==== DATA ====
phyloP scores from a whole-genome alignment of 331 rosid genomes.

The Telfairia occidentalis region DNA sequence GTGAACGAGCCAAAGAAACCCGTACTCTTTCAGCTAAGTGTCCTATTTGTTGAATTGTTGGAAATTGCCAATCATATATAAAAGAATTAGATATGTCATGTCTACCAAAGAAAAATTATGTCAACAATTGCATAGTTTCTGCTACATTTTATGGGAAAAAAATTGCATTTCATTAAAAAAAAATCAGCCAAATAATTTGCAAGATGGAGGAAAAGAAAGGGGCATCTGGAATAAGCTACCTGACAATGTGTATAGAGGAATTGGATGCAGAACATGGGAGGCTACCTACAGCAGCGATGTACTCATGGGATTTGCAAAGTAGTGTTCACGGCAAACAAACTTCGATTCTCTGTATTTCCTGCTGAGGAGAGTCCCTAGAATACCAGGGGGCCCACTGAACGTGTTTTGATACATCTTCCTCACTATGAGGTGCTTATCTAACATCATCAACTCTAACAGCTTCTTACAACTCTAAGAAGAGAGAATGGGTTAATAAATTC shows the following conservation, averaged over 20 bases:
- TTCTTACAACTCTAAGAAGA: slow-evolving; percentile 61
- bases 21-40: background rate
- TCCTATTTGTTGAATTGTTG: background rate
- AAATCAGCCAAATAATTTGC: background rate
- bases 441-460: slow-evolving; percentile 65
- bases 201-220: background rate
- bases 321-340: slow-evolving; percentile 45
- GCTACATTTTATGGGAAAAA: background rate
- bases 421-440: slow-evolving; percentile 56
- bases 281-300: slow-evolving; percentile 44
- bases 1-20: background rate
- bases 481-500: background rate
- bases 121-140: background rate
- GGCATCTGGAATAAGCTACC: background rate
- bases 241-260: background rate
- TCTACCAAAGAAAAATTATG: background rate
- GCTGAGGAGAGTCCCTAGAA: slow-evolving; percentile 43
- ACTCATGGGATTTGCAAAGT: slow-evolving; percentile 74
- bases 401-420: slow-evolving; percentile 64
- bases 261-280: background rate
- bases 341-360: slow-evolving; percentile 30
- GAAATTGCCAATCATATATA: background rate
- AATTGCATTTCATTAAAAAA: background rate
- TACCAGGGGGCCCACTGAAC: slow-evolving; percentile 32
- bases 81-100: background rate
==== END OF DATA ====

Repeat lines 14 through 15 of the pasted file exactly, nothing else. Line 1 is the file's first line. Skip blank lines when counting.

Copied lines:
- bases 481-500: background rate
- bases 121-140: background rate